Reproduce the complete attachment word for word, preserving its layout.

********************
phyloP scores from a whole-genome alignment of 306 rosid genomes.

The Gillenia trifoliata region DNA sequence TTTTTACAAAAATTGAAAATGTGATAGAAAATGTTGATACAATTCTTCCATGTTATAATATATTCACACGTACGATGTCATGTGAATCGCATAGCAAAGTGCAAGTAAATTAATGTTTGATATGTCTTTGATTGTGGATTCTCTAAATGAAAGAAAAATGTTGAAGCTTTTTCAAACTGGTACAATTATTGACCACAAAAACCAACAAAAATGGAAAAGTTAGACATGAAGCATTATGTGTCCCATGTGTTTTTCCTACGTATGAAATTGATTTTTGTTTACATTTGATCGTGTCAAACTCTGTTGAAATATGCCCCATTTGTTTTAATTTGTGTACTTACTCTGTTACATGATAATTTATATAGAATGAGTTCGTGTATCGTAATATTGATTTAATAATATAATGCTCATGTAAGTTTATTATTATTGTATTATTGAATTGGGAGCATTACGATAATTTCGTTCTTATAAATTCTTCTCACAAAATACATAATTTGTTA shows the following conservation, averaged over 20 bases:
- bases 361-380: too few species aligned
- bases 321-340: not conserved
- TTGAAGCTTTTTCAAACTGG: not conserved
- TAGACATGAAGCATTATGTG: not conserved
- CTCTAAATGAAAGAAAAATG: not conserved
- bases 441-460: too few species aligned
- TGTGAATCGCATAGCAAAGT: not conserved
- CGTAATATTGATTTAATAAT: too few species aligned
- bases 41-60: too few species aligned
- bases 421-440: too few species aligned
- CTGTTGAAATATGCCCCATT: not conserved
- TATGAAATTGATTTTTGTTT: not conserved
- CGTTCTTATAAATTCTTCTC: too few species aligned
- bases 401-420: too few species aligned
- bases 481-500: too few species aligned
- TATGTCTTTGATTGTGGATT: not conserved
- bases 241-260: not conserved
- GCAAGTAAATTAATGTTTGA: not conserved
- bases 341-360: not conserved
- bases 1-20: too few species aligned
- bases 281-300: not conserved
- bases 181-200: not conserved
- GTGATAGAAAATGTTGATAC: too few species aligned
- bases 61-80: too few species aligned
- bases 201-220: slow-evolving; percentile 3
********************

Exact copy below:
phyloP scores from a whole-genome alignment of 306 rosid genomes.

The Gillenia trifoliata region DNA sequence TTTTTACAAAAATTGAAAATGTGATAGAAAATGTTGATACAATTCTTCCATGTTATAATATATTCACACGTACGATGTCATGTGAATCGCATAGCAAAGTGCAAGTAAATTAATGTTTGATATGTCTTTGATTGTGGATTCTCTAAATGAAAGAAAAATGTTGAAGCTTTTTCAAACTGGTACAATTATTGACCACAAAAACCAACAAAAATGGAAAAGTTAGACATGAAGCATTATGTGTCCCATGTGTTTTTCCTACGTATGAAATTGATTTTTGTTTACATTTGATCGTGTCAAACTCTGTTGAAATATGCCCCATTTGTTTTAATTTGTGTACTTACTCTGTTACATGATAATTTATATAGAATGAGTTCGTGTATCGTAATATTGATTTAATAATATAATGCTCATGTAAGTTTATTATTATTGTATTATTGAATTGGGAGCATTACGATAATTTCGTTCTTATAAATTCTTCTCACAAAATACATAATTTGTTA shows the following conservation, averaged over 20 bases:
- bases 361-380: too few species aligned
- bases 321-340: not conserved
- TTGAAGCTTTTTCAAACTGG: not conserved
- TAGACATGAAGCATTATGTG: not conserved
- CTCTAAATGAAAGAAAAATG: not conserved
- bases 441-460: too few species aligned
- TGTGAATCGCATAGCAAAGT: not conserved
- CGTAATATTGATTTAATAAT: too few species aligned
- bases 41-60: too few species aligned
- bases 421-440: too few species aligned
- CTGTTGAAATATGCCCCATT: not conserved
- TATGAAATTGATTTTTGTTT: not conserved
- CGTTCTTATAAATTCTTCTC: too few species aligned
- bases 401-420: too few species aligned
- bases 481-500: too few species aligned
- TATGTCTTTGATTGTGGATT: not conserved
- bases 241-260: not conserved
- GCAAGTAAATTAATGTTTGA: not conserved
- bases 341-360: not conserved
- bases 1-20: too few species aligned
- bases 281-300: not conserved
- bases 181-200: not conserved
- GTGATAGAAAATGTTGATAC: too few species aligned
- bases 61-80: too few species aligned
- bases 201-220: slow-evolving; percentile 3